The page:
Describe the atmosphere of the march. Did it feel hopeful, angry, or passionate?

Javier: I think it was more like passion, like, the feeling it was that you are doing something…hoping that you’re going to get something that is going to help and I think it did.

Emily: To me, the event felt hopeful and empowering. I hadn’t realized how many Latinos live in Wisconsin until I came to this event, where 20,000 protesters, many of them Latino, were singing and chanting in Spanish. I loved hearing Spanish echo against the marble walls of the rotunda, a space that seems designed to amplify the voices of the people.   One of the chants was, “el pueblo, unido jama`s sera` vencido,” [sorry don’t know how to do accent marks in email] which means “the people united will never be defeated.” I was overwhelmed by the courage of the protesters, some of whom were risking their jobs, who traveled sometimes hundreds of miles to be there. People with such passion and commitment,  coming together to seek justice, will eventually triumph. So again, I felt like I saw the future.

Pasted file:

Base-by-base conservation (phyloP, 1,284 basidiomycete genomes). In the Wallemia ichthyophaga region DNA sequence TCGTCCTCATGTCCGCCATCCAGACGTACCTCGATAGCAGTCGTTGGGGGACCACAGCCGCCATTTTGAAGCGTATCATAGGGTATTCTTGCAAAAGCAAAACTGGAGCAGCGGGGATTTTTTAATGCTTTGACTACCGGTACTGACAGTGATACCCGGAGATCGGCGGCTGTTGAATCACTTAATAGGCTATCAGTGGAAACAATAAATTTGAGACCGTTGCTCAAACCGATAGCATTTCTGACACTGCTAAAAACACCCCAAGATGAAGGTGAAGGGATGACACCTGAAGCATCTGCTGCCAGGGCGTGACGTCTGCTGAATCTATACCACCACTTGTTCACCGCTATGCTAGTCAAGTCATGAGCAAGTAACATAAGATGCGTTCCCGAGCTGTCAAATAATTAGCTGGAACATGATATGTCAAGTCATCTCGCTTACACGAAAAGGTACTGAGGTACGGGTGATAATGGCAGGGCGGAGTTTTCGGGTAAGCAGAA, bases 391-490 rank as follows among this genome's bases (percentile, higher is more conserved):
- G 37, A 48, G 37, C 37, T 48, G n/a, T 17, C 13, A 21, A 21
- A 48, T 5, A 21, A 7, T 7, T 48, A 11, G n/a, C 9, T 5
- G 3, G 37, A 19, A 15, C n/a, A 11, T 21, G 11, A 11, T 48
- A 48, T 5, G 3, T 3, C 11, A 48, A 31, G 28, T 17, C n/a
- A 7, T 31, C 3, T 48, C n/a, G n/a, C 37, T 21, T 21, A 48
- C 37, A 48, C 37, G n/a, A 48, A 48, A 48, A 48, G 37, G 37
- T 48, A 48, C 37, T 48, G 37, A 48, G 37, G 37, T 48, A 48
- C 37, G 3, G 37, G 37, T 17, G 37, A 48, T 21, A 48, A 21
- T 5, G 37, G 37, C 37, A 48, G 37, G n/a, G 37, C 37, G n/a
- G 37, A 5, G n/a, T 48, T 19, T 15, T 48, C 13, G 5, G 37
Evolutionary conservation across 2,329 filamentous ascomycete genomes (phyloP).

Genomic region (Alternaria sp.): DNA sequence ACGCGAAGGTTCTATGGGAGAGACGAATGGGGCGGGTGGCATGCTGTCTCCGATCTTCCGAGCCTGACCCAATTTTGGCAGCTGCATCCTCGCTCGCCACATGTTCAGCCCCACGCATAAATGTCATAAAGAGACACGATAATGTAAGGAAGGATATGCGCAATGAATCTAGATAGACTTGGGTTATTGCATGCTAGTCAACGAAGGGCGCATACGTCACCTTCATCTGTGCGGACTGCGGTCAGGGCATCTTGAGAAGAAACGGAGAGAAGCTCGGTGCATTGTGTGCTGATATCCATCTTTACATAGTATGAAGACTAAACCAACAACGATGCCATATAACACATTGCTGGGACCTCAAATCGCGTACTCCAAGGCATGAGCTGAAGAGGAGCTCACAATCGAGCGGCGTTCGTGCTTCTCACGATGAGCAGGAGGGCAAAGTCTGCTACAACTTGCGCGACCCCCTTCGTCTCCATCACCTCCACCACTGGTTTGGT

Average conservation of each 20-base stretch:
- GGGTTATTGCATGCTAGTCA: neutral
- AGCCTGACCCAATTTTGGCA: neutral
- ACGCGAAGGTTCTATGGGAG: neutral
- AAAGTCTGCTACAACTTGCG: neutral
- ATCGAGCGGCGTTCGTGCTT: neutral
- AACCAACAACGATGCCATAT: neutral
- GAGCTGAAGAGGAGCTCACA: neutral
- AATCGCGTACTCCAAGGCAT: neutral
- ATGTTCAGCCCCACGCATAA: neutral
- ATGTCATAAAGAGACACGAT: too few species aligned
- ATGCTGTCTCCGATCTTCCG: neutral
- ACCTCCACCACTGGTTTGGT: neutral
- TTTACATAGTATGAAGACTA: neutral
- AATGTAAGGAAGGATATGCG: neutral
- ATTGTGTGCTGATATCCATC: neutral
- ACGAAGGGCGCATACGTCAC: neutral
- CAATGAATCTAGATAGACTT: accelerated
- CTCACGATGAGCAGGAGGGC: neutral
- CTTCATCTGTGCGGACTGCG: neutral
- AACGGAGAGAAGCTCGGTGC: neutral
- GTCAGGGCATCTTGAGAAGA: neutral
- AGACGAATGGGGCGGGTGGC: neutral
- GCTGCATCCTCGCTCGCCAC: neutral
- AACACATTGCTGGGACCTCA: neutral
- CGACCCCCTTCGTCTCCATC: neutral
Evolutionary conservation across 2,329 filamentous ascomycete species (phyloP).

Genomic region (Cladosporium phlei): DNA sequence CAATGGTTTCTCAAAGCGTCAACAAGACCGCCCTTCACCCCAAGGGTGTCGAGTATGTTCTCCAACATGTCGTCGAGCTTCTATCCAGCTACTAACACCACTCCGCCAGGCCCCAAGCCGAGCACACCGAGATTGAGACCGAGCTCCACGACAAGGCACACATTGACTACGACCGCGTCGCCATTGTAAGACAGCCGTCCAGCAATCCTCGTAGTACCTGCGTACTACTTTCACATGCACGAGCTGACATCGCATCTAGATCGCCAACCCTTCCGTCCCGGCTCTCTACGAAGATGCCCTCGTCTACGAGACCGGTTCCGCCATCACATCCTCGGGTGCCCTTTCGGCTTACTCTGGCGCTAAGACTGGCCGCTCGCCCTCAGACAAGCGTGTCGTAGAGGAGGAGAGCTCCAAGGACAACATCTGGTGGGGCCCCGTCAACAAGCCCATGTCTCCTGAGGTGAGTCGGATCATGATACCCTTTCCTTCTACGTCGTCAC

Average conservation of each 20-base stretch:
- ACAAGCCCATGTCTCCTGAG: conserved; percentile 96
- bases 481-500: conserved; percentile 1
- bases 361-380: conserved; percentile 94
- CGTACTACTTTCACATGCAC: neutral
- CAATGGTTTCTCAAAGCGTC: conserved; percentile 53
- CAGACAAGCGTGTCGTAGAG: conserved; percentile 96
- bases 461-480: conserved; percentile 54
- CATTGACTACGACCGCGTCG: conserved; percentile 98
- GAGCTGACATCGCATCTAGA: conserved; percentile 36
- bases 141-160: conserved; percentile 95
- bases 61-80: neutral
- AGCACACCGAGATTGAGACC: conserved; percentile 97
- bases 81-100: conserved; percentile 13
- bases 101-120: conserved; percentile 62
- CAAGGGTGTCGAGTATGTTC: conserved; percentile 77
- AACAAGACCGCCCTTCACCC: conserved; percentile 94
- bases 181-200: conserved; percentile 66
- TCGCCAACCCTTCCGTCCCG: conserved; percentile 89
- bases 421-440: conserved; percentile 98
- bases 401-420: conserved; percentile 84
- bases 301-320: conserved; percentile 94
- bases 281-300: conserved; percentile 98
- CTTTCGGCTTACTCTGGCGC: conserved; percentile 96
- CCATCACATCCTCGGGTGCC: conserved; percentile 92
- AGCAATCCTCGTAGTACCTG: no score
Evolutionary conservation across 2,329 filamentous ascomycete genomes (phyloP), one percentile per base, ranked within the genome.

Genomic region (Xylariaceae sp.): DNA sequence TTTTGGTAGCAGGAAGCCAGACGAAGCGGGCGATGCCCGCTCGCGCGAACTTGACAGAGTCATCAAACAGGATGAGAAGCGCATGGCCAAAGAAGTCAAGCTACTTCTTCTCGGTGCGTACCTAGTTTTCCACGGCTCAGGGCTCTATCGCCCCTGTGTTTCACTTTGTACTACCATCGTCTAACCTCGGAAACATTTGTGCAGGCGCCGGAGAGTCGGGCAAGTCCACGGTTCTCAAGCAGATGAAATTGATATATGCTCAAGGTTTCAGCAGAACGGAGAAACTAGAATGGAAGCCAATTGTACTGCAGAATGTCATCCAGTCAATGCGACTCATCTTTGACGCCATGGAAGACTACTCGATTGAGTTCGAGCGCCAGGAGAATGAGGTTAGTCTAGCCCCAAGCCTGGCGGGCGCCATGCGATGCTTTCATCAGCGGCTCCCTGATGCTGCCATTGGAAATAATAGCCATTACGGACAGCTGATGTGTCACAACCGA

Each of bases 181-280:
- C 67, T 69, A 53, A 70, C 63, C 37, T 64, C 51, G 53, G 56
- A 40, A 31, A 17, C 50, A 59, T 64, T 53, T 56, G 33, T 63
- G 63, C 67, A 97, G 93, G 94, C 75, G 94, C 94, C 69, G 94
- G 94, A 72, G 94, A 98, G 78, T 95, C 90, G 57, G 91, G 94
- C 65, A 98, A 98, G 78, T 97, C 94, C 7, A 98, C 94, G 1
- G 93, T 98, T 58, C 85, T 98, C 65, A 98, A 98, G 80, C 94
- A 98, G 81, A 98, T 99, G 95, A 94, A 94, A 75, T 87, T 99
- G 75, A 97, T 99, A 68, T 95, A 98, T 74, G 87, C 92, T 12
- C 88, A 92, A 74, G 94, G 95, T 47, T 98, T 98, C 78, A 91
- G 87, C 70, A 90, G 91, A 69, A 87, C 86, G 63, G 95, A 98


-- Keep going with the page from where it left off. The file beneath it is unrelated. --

Joyce: For me, the atmosphere was very hopeful but it was also prayerful especially when we heard and saw people marching around the capitol with rosaries praying. There was also drumming and dancing and for me it was a recognition of another culture whose gifts were being brought to enrich our state.

How did you feel while you were there?

Javier: Happy, proud, and it was a good feeling.

Emily: One of my favorite moments was when we were outside and a news helicopter flew over to survey the crowd. We all looked up and started waving and cheering.  I felt really privileged to be a part of such a beautiful crowd.

Joyce: For those of you who know me, you will not be surprised that I became very emotional as I saw the families – grandparents, grandchildren in buggies – all streaming from different directions onto the capitol lawn, in many ways proclaiming, “We are Wisconsinites.” I also felt very emotional in the rotunda when all of the voices were chanting “Si Se Puede” (yes, we can). There was an awe about not only are we workers in this state, we too can lift our voices.

What types of things were happening at the protest?

Javier: Well what I like about it was there were Anglos, they were supporting us and people from another country. It was a good feeling. I was hoping to see people from another country and seeing that it was very good.